If you’ve been around for awhile you’ll know that I’m not a
big fan of MetCon – or Metabolic Conditioning – or what
some people call “cardio.”
Because it’s heavily abused and there’s no apparent rhyme
or reason to much of what’s foisted on us in the name of
Most of my MetCon comes from simply adding weight to
my bar, increasing the size of my KBs, and/or decreasing
my rest periods.
Pretty simple really.
In other words, as one of my friends put it, it’s “strength-based
I like that.
Has a nice ring to it and makes you think twice about it.
The smartest MetCon starts slowly and builds up your
capacity over the course of time.
It gives you a chance to succeed during your workouts while
at the same time allowing your body to adapt.
And it respects the metabolic hierarchy – the different metabolic
pathways (energy systems) in your body.
What good is it for me to tell you to do swings for a minute if
you can’t do them for 30 seconds?
Or for 30 seconds if you can’t do them for 15s?
You get my point.
Yet so many programs start off too hard, too advanced
and therefore lead to frustration and even injury.
Not good at all.
That’s why I write all my MetCon programs to start out slowly
and build over the course of time.
There’s progression in there.
Less to more.
Easy to hard.
And interestingly enough, when you follow “less to more”
you end up going “easy to hard.”
What’s this look like?
Here’s a template you can use (Let’s use swings cause
they’re the simplest):
Workout 1: Sets of 10
Workout 2: Sets of 12
Workout 3: Sets of 14
Workout 4: Sets of 15
Then you can restart the cycle by adding a rep to each set
By increasing the duration of your workout, or –
By decreasing your rest, or –
Well, you get the point.
Interestingly enough, that’s exactly how I designed the
It starts off “easy” and finishes up hard.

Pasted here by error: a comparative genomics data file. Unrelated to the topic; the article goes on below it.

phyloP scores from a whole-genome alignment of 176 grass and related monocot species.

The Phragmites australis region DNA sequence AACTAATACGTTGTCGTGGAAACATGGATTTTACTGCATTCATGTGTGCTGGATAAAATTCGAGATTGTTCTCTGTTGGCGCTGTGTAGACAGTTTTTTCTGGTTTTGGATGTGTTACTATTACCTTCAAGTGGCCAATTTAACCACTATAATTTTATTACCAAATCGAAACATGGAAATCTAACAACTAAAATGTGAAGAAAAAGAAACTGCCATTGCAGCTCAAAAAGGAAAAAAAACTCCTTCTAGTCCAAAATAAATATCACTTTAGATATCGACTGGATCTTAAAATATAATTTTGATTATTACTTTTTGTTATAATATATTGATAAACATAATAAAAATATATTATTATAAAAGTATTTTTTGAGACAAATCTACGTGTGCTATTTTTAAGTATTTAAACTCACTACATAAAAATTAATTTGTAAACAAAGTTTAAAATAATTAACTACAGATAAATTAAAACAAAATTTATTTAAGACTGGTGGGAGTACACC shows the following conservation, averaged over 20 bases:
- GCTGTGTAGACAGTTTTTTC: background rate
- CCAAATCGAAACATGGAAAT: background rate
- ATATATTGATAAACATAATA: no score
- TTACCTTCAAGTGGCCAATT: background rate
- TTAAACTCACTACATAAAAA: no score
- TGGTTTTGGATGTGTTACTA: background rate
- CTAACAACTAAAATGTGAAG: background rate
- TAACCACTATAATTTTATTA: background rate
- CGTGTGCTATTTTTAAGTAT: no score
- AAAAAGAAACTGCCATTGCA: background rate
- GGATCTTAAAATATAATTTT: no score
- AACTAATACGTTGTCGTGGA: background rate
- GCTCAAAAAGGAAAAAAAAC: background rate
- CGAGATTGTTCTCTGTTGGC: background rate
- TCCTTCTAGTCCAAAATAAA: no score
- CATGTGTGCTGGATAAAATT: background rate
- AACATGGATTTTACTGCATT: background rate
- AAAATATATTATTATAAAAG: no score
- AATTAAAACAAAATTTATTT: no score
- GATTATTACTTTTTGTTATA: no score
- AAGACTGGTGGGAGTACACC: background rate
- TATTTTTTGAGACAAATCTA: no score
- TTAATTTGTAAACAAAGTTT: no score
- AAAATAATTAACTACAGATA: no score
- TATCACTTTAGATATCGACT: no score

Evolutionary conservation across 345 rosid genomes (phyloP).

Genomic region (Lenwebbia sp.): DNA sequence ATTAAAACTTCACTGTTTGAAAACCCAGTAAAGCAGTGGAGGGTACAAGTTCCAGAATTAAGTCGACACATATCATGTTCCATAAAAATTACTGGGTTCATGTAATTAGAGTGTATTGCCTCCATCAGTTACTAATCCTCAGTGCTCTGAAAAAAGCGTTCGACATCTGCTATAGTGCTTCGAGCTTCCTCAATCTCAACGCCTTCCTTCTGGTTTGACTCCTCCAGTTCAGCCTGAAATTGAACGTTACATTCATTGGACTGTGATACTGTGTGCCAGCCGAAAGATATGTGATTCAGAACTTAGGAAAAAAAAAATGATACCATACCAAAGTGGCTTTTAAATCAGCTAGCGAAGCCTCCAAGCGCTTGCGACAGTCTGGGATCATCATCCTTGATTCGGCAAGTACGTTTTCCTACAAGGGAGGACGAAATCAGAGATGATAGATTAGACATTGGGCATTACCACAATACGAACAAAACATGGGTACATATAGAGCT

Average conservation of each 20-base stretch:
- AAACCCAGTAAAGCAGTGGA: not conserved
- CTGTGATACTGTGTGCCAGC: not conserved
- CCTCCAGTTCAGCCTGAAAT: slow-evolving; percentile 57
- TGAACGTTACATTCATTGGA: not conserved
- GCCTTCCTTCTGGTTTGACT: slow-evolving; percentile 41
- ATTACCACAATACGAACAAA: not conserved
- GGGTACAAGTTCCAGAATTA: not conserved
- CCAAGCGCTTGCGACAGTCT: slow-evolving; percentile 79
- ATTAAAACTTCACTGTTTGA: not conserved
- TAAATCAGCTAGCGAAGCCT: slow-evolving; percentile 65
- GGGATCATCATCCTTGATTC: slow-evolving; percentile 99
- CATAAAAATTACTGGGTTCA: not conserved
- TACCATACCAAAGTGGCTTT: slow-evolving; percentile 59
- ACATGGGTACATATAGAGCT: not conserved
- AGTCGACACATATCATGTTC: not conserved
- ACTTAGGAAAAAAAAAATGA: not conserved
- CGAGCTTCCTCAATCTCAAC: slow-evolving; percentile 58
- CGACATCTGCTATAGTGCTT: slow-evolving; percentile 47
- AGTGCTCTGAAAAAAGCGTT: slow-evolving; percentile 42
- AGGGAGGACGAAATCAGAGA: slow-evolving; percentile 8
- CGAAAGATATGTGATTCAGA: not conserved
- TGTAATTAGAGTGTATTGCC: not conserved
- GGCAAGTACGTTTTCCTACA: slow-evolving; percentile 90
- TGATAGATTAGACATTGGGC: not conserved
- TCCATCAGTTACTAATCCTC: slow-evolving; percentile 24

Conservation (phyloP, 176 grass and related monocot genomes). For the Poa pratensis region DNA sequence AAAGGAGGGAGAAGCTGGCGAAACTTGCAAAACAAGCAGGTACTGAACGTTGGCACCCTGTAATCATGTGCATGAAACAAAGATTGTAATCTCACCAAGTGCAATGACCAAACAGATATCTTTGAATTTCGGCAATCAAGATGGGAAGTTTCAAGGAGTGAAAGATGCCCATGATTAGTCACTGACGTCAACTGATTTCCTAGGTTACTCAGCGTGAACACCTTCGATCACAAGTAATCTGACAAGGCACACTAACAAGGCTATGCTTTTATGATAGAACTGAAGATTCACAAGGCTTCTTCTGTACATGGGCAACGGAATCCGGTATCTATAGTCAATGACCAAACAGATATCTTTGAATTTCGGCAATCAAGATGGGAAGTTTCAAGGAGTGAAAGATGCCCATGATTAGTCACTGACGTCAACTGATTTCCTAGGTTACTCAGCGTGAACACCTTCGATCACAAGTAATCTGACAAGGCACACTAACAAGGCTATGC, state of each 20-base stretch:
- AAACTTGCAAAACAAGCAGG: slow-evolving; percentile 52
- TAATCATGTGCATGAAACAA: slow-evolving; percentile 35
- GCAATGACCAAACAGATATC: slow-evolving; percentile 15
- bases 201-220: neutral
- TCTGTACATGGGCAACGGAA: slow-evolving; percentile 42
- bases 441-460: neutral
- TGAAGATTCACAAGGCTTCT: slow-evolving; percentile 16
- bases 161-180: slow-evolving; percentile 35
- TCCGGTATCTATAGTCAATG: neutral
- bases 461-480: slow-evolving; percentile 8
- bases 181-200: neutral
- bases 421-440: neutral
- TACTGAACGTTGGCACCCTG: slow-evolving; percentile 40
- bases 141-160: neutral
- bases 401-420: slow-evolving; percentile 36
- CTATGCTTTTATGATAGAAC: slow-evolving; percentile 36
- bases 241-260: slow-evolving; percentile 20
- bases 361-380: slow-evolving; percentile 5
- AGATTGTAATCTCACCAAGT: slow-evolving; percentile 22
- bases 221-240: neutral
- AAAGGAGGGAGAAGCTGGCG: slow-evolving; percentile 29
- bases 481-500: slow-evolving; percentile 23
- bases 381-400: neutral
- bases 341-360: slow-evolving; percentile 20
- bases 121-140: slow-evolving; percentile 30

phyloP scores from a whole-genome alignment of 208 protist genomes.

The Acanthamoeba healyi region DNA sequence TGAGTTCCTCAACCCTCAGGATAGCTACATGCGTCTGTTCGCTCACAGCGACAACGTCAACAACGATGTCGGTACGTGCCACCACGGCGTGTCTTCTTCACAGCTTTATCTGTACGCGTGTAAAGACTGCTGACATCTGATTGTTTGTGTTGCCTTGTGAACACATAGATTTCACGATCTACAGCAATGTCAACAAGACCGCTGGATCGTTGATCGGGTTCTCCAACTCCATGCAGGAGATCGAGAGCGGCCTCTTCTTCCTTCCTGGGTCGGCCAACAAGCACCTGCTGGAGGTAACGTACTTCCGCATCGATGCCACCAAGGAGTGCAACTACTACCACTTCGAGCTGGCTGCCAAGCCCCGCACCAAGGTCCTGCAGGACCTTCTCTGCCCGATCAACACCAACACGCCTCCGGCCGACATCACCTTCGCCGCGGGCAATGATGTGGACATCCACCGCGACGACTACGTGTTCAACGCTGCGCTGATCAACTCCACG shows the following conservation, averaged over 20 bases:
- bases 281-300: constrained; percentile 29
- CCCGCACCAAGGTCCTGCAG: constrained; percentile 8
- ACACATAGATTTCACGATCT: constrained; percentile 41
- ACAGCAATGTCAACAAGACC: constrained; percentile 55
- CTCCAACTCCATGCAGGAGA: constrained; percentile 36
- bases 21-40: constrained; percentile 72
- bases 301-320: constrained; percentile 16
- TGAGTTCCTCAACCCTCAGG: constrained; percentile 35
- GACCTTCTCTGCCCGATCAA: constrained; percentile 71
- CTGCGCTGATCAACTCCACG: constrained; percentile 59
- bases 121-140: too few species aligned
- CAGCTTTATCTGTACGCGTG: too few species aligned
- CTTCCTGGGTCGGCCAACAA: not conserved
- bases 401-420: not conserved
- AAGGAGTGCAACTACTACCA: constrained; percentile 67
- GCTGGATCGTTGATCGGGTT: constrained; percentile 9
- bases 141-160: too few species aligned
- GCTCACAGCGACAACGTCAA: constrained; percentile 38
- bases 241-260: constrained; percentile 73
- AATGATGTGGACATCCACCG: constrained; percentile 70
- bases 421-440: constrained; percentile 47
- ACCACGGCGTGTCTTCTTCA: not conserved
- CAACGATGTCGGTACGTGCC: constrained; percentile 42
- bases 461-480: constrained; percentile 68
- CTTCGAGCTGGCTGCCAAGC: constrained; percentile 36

Really, really hard for you MetCon addicts.
And it uses several different types of progression so you
get really conditioned – so you can “get your MetCon on.”
In fact, not only will it get you really well conditioned, it will
get you strong too. Very, very strong.
In fact, it gets its name – the “One” program because I was
trying to think of a minimalist program that would fulfill as
many if not all strength & conditioning needs.
The best part about the “One” program?
It “only” takes 10 minutes to perform.
Yeah, trust me, when you see it then do it, you’ll see why.
And in case you think that 10 minutes is too easy, I even had
to write a “Modifications” program for the “One” program
because so many people found it too challenging.
You’ll get both when you order your copy of “Kettlebell STRONG!”
What do you need to perform the “One” program?
Just a pair of KBs.
And it’s done with the most non-technical of the double KB
The double swing.
Want a simple, challenging MetCon program that will not
get you in phenomenal shape, but will challenge your will,
get you stronger, and fit into the busiest of schedules?
Is it the BEST MetCon program ever?
I don’t know for sure, but I bet it’s close.